Europe’s continued reliance on fossil gas comes at a staggering cost. The extraction, transportation and burning of this fuel not only contribute to climate change and thousands of premature deaths each year, but also drive energy poverty, and make us vulnerable because of our heavy dependence on imports. Despite these warnings, many countries in Europe plan to increase their fossil gas capacity in the electricity sector. This is diverting crucial investments away from renewable energy solutions that are vital for cutting bills, safeguarding our health, and securing a prosperous future for our children. It is imperative that we swiftly prioritise the phaseout of fossil gas and redirect our resources towards clean and sustainable alternatives so that we take back control of our energy supplies, and address the biggest crisis of our age: the climate emergency.
France has extended the life of its last two coal plants, Emile-Huchet (647 MW) and Cordemais (1260 MW) until the end of 2024 through a decree which allows them to operate an additional 1800 hours. This effectively delays the country’s coal exit from 2023 to 2024.
The Spanish government accepted energy company Endesa’s request to close its 1,468 MW As Pontes coal plant by August 2024. It will be replaced by a portfolio of renewable energy projects, including 1 GW of wind power capacity, and create more than 1,300 jobs in the region of Galicia.
The Romanian government has published an emergency law for the phase out of coal by 2030. It is expected to be approved within a month. It constitutes a two year acceleration of the country’s original coal exit plan announced last September, and clears the way for Romania to exploit its enormous solar and wind energy potential.
Slovakia confirms that its 266MW Nováky coal power plant will close in 2023, demonstrating that European countries can proceed with their coal phase out plans and reduce their dependence on Russian fossil fuels at the same time.
The Slovenian government has announced that it will phase out coal by 2033 at the latest. The plan lacks ambition when compared to the coal phase out dates of peer countries like Slovakia (2030), North Macedonia (2027) and Greece (2025), and falls short of the country’s responsibility on climate change. Nevertheless, it brings a Paris-aligned, pre-2030 coal phase out within reach.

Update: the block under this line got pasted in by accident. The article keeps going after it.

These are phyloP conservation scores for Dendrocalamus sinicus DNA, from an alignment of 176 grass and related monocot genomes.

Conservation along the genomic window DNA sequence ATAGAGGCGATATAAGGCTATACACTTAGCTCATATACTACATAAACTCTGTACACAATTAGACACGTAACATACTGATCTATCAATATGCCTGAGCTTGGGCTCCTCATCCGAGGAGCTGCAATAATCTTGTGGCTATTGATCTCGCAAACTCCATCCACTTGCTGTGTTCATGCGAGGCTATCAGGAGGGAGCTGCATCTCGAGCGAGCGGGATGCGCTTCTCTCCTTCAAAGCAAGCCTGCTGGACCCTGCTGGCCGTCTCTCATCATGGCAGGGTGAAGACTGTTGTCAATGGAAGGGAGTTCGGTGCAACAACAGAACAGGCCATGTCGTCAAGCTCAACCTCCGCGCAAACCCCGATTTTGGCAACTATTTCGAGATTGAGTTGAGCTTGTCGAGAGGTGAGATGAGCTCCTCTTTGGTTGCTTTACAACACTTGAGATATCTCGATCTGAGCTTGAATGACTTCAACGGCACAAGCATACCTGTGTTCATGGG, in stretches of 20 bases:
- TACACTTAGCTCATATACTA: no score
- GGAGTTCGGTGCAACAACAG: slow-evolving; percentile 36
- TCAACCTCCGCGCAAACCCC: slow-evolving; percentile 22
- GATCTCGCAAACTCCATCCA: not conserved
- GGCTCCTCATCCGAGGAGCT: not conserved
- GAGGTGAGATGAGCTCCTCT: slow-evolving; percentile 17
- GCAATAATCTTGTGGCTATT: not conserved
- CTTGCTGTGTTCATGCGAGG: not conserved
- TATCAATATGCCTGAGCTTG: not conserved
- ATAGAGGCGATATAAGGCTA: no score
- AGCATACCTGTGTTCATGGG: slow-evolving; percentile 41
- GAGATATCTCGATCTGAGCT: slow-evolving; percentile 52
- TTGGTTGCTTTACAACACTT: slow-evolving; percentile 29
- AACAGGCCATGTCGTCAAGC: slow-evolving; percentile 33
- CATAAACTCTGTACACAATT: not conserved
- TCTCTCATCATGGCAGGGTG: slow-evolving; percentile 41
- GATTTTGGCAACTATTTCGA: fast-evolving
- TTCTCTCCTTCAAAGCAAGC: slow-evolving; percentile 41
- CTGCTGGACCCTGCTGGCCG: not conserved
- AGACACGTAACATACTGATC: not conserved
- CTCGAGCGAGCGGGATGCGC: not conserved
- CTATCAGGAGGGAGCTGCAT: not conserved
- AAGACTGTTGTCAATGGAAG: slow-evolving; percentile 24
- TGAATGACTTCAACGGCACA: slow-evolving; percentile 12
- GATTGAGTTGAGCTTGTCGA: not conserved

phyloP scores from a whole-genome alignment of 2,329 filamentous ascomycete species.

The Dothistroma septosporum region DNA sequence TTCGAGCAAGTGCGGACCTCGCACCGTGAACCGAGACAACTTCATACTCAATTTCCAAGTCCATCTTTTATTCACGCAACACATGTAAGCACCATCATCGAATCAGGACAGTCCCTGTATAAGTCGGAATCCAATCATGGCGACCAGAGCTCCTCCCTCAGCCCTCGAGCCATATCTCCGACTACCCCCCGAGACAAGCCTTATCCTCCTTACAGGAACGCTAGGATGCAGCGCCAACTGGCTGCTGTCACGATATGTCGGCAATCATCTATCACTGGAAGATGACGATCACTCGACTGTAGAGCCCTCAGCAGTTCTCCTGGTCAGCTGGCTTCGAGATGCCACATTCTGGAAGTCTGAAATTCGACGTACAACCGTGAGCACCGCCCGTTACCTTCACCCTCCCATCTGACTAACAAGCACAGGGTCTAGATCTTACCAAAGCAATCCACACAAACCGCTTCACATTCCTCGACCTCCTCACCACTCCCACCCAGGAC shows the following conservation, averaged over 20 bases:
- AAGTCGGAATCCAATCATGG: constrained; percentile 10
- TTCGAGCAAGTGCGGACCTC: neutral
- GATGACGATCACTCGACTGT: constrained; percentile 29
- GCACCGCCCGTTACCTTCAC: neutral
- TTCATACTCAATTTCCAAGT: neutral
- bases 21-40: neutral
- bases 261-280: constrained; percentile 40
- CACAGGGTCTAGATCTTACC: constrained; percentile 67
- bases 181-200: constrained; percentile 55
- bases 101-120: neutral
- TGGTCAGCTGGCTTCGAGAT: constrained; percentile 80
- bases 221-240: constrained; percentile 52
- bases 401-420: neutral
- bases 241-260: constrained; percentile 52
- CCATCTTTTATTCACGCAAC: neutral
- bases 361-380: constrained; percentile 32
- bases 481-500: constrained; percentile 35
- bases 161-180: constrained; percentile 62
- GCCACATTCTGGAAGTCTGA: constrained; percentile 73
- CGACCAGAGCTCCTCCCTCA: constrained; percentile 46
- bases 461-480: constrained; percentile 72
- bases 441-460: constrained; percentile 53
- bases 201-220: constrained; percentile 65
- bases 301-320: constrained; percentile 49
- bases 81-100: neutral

*How the German coal exit translates to our countdown
Though the end date for coal is foreseen in 2038 only, the law does retire approximately 23 GW prior to 2030. For lignite plants, a plant-specific phaseout pathway exists, but for hard coal, the law does not explicitly state which plants shall retire when, as the closure pathway shall be defined through auctions first. In order to reflect that, according to the law, all but 8 GW of German hard coal capacity will retire by 2030, we made assumptions on which hard coal plants would retire before 2030 to align the hard coal closure path with our counter’s methodology, which only registers retirements when the exact coal plant is known.
In December 2020, a set of three hard coal plants that, according to our evaluation, were implicitly intended to retire after 2030 (mostly because of their young age), unexpectedly won in the first auction that determines hard coal retirements. As a result, we added it to the list of plants that are to retire by 2030 at the latest. At the same time, we did not assume that other plants are now set to retire later, i.e. after 2030, just to fulfill the intended phase-out pathway of the German law. Instead, the list of plants set to retire by 2030 grew by three. This leads to a new setup with less than the 8 GW of hard coal capacity that are described in the law will be left after 2030. In short: we anticipate a quicker phase-out of German hard coal capacity.
Despite RWE's announcement in 2022 that it plans to exit coal by 2030, the federal government has the authority to retain some of RWE's coal units as grid reserve beyond 2030. We have therefore not yet included the plants covered by RWE's announcement in the list of coal plants scheduled to retire by 2030 at the latest.